Putin wins fourth term as Russia's president
Early results and an exit poll showed that Vladimir Putin handily won a fourth term as Russia's president yesterday, adding six years in the Kremlin for the man who has led the world's largest country, as either president or prime minister for the past 18 years.
The vote was tainted by widespread reports of ballot-box stuffing and forced voting, but the complaints will likely do little to undermine Putin. The Russian leader's popularity remains high despite his suppression of dissent and reproach from the West over Russia's increasingly aggressive stance in world affairs and alleged interference in the 2016 US election.
Putin's main challenges in the vote were to obtain a huge margin of victory in order to claim an indisputable mandate. The Central Elections Commission said Putin had secured a resounding victory.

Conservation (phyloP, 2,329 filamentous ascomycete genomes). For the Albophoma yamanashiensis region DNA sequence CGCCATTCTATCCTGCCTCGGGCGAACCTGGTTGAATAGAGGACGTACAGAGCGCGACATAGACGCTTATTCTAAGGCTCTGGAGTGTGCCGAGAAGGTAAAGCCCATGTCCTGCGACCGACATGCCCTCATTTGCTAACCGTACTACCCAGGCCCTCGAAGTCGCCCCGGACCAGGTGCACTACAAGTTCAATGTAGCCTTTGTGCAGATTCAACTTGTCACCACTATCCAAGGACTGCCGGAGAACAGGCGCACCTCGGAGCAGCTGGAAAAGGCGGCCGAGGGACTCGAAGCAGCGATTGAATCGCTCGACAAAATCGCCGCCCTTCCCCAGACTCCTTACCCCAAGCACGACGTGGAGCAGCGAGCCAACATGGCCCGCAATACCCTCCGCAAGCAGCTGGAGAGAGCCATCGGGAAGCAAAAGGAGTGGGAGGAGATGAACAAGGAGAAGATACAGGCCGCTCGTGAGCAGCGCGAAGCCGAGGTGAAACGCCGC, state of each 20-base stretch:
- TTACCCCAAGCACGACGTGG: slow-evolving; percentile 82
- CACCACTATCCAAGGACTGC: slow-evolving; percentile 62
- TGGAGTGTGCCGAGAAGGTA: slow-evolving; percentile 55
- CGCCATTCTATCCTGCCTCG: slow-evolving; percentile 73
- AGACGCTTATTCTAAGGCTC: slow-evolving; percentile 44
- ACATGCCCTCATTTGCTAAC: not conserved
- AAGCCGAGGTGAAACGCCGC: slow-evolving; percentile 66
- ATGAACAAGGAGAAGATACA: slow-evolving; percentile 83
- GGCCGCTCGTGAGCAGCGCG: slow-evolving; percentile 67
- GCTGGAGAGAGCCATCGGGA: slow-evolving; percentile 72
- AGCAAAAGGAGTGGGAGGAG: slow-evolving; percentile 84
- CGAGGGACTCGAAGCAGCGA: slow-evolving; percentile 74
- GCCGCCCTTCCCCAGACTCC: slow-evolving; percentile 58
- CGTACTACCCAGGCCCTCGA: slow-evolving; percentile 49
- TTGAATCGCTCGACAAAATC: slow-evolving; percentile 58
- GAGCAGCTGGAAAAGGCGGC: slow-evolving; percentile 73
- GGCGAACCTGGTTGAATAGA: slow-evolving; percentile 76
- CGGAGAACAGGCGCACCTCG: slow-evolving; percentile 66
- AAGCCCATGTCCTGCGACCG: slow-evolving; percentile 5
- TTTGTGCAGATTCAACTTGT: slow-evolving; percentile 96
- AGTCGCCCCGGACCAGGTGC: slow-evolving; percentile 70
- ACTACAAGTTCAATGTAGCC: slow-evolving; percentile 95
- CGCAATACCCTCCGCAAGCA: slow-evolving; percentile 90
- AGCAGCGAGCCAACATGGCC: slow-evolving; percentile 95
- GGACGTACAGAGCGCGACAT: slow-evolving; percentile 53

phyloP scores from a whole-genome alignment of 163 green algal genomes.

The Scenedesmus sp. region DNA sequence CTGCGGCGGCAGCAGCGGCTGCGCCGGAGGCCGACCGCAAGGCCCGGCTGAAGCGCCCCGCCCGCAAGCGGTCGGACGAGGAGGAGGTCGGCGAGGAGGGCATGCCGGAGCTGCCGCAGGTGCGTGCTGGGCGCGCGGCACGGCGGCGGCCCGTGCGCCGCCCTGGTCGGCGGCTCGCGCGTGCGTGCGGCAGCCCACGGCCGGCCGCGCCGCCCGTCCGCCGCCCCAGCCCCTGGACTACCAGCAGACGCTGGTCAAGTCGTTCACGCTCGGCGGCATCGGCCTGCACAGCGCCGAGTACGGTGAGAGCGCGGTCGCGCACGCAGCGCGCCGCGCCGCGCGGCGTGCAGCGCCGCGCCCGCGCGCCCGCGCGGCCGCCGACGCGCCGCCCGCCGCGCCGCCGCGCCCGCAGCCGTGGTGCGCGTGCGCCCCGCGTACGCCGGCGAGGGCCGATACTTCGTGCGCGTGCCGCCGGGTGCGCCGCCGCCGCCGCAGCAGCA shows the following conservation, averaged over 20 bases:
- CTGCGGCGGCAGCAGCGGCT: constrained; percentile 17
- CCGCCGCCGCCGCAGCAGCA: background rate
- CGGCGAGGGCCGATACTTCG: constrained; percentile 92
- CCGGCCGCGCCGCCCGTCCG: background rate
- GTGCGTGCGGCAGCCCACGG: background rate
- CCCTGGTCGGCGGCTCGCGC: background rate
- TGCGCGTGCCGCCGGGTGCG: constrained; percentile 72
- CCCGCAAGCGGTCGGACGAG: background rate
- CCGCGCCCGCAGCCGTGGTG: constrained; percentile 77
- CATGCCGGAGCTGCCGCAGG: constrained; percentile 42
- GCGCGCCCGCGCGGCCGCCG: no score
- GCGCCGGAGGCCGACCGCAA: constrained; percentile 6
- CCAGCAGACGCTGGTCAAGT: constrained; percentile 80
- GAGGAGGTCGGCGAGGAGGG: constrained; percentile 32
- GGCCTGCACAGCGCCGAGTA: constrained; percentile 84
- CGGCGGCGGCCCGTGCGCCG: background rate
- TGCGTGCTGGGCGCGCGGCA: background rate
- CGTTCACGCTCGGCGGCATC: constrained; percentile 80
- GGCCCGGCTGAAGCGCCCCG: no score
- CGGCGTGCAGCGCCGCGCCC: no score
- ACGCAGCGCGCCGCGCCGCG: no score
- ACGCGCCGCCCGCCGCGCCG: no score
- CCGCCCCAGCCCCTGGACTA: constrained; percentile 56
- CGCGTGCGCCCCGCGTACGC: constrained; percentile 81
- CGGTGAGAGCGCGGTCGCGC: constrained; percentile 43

Russian authorities had sought to ensure a large turnout to bolster the image that Putin's so-called "managed democracy" is robust and offers Russians true choices.
He faced seven minor candidates on the ballot. Putin's most vehement and visible foe, anti-corruption campaigner Alexei Navalny, was rejected as a candidate because he was convicted of fraud in a case widely regarded as politically motivated. Navalny and his supporters had called for an election boycott, but the extent of its success could not immediately be gauged.
The election came amid escalating tensions between Russia and the West, with reports that Moscow was behind the nerve-agent poisoning of a former Russian double agent in Britain and that its Internet trolls had mounted an extensive campaign to undermine the 2016 US presidential election. Britain and Russia last week announced diplomat expulsions over the spy case and the United States issued new sanctions.
Russian officials denounced both cases as efforts to interfere in the Russian election. But the disputes likely worked in Putin's favour, reinforcing the official contention that the West is infected with 'Russophobia' and is determined to undermine Putin and Russian cultural values.
Putin has come to embody Russia's exceptionalism, the sense of the state and culture as an extraordinary entity that is nonetheless under constant attack from outside.